Have you ever cut into a beautiful lemon, expecting a tart spray as the knife slices through the fruit, only to discover dried, hardened fibers and no juice? Or watched your green navel oranges start to size up, only to spontaneously split open, ruining your long-awaited harvest?
Many citrus varieties do well in Napa County, but problems do crop up.
Napa is blessed with a variety of microclimates, including “banana belts” where it rarely freezes. These warmer zones can support citrus, avocados and other semitropical fruit trees easily. Napa areas that collect cold are better suited for apricots and other chill-loving fruit trees. But if you have a site that gets sun most of the day, has well-drained soil, and is protected from strong wind and the harshest weather, you should be able to grow the hardier citrus.
In general, mandarin oranges are the most cold tolerant, followed by sweet oranges and grapefruit. Lemons are frost-sensitive, with ‘Eureka’ decidedly more sensitive than ‘Lisbon’. Among popular citrus, limes are the least cold hardy. Healthy, irrigated trees tolerate more cold than stressed trees. The rootstock also affects sensitivity or hardiness.
Citrus fruit that is disappointingly dry and tasteless is usually the result of frost damage. Prolonged and excessive cold freezes the interior, bursting the cells, which then lose the very juice that makes them luscious.
To protect citrus trees from frost, water regularly. A well-hydrated plant is less susceptible to damage from cold. Draping a fabric row cover (available at local nurseries) over the tree can help, as does wrapping the trunk in material that insulates it.
Some people use small tree lights strung through the branches to provide extra warmth. Make sure any lights you use are approved for outdoor use. Another option, especially for those who live in the coldest regions, is to grow citrus in pots and bring them inside for the winter.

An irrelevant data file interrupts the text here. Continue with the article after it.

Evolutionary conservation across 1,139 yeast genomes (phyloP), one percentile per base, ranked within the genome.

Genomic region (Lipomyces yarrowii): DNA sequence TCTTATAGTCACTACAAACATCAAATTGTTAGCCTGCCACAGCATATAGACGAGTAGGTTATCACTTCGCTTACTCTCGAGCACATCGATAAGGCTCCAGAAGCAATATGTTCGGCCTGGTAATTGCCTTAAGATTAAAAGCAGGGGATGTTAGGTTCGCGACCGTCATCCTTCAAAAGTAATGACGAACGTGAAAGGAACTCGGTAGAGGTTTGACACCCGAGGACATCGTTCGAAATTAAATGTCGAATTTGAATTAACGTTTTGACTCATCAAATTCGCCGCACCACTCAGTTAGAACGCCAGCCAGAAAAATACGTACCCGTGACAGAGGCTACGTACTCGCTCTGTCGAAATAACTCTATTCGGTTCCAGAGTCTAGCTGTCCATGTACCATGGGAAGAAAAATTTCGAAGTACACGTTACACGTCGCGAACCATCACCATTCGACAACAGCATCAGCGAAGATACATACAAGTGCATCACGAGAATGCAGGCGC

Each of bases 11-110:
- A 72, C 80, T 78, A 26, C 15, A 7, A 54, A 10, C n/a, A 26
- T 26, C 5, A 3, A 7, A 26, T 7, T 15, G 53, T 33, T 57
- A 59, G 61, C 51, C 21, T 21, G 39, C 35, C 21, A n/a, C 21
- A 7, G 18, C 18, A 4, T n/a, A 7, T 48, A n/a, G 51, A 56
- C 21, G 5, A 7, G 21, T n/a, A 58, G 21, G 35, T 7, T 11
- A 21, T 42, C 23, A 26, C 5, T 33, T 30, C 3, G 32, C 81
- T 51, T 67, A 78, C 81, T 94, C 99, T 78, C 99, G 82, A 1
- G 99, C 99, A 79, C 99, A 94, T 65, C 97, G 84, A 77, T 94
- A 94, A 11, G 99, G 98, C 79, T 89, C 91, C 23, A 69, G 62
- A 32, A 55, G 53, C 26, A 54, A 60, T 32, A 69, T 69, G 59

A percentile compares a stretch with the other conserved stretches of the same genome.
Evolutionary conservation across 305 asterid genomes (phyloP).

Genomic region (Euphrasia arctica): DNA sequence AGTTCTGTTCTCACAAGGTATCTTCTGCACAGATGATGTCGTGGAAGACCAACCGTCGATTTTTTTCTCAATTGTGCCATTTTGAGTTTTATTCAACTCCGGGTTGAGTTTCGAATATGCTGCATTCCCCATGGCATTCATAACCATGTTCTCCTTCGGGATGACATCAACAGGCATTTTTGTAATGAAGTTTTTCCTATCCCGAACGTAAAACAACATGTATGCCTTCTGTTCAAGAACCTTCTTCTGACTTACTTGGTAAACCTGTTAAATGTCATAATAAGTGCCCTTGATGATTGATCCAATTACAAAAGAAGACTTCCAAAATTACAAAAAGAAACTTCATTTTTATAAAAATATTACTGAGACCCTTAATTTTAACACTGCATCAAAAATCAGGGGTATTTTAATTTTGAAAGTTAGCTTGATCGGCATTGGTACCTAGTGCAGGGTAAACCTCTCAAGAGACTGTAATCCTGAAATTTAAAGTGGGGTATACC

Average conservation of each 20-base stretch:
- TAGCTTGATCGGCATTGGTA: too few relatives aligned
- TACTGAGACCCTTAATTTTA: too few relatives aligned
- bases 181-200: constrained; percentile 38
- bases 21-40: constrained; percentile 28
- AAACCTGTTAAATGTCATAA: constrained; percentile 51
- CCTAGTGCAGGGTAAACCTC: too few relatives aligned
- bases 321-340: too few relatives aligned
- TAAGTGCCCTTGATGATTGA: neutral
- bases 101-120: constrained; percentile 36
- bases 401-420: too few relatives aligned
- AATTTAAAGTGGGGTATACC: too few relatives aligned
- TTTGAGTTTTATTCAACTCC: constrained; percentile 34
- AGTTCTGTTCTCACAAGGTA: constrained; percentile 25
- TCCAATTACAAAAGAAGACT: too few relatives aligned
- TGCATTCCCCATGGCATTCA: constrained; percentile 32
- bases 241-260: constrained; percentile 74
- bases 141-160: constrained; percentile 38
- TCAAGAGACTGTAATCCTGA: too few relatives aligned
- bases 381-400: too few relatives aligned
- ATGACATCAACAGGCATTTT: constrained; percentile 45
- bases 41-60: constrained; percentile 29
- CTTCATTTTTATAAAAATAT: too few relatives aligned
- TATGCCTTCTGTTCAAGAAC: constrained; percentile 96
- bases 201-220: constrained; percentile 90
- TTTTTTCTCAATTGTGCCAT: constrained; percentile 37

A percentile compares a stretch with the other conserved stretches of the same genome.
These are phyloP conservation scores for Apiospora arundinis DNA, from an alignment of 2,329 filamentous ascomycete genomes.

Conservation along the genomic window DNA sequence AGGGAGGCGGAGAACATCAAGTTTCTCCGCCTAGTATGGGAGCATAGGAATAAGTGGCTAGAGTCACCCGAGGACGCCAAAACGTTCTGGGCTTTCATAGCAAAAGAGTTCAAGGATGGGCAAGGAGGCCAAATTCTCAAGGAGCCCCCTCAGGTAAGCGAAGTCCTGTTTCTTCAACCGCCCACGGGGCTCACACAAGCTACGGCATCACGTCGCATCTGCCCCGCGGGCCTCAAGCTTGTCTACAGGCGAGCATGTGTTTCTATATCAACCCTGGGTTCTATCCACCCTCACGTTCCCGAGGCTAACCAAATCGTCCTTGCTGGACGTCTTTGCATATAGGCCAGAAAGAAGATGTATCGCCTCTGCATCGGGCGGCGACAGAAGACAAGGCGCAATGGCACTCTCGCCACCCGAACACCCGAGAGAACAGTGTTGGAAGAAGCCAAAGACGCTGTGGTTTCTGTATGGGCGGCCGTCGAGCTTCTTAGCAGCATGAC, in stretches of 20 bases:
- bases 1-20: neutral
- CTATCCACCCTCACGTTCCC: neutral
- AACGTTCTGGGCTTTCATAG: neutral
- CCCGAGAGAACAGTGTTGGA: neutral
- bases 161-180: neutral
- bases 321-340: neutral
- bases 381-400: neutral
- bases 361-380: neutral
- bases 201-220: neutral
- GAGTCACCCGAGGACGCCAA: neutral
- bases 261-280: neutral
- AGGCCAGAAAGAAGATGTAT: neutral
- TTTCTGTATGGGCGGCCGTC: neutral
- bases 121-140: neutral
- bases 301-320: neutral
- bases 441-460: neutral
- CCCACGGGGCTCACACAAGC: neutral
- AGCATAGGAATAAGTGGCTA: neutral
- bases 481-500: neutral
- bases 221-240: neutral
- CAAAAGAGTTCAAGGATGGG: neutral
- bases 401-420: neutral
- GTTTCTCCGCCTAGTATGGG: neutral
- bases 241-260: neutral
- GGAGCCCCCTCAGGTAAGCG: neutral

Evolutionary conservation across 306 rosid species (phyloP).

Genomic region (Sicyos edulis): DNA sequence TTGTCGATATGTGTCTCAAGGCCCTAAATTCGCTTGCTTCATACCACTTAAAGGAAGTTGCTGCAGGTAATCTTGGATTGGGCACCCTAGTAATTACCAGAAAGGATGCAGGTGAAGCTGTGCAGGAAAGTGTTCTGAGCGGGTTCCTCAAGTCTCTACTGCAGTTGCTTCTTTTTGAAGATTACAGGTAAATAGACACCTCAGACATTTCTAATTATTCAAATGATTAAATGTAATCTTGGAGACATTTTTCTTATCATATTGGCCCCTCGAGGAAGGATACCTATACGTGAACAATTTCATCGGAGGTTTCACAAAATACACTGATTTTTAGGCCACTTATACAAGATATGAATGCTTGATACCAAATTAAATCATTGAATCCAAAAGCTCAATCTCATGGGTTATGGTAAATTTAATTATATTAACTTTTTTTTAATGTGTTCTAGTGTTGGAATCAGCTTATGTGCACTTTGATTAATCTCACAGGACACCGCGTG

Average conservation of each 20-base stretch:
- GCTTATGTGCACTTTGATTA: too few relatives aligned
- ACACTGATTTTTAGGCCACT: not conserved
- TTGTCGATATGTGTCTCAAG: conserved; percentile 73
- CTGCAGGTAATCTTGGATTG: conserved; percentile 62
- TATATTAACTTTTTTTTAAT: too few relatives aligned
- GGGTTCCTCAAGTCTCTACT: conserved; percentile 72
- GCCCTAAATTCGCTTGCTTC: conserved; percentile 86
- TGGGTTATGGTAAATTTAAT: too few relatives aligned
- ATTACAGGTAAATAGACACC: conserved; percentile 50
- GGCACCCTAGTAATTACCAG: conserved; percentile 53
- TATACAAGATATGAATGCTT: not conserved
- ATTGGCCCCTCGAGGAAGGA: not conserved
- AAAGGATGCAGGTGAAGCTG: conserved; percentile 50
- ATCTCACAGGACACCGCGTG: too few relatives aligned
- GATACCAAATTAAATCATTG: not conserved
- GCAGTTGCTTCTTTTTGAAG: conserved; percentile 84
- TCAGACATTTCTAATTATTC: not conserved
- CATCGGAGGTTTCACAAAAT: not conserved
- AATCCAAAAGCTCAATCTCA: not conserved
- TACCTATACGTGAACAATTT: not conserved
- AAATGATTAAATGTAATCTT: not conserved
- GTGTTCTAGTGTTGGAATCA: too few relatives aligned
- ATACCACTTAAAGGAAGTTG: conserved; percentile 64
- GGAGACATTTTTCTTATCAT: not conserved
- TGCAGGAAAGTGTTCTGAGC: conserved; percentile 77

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In times past, Europeans often built buildings specifically to house their citrus, bringing them in before the harsh weather commenced. When the danger of frost had passed, they would throw open the doors of the orangeries and move the pots of lemons, oranges, limes and kumquats back outside to enjoy the sunshine.
Mary Helen Seeger is co-owner of Four Winds Growers, a wholesale citrus nursery in Fremont. In her catalog, she writes, “Potential cold damage is a combination of temperature (how cold) and time (for how long). Brief dips to the mid 20s will not damage most citrus. Prolonged temperatures in the teens caused much damage in 1990 and 1998. Limes and lemons are the most sensitive, needing some winter protection in colder locales. Other citrus are fairly hardy once established. Most citrus fruit will be damaged at about 26 degrees F; lemons and limes at 30 degrees F. Don't pick them unless you have to, because the fruit won't get any sweeter once it is off the tree. Lemons and limes can be juiced and frozen in ice cube trays. The fruit on the outside branches of the tree will be most vulnerable. Tender new growth will be killed, but this isn't very harmful to the tree.”
From September to early December, gardeners may notice some of their navel oranges splitting. While this problem can affect other citrus, navels seem particularly susceptible. The split may be short and shallow or deep and wide, exposing the segments and the juice vesicles, usually starting at the navel end of the fruit.
Researchers at UC Davis say the cause is probably distress from fluctuation in growing conditions, such as temperature, moisture and humidity. Splits often occur when warm weather is followed by rain, and the rind is unable to expand quickly enough to incorporate the added water transported by the roots. Also, rinds that have been drought stressed or sunburned may not be as elastic as well-hydrated fruit and thus more apt to split.
Consistent watering through the dry season can help mitigate the splitting. When hot winds are expected, irrigate lightly a few days ahead.
You can still eat split oranges, if you can find one ripe enough. But the split makes them vulnerable and they break down and spoil quickly. Pick them off the tree or gather them from the ground as they fall. Discard them in your yard-waste bin as they are the perfect hosts for fungal diseases and can lure unwanted pests.
Napa County Master Gardeners (cenapa.ucdavis.edu) answer gardening questions Monday, Wednesday and Friday, 9 a.m. to noon, at the UC Cooperative Extension office, 1710 Soscol Ave., Suite 4, Napa, (707) 253-4221, or (877) 279-3065.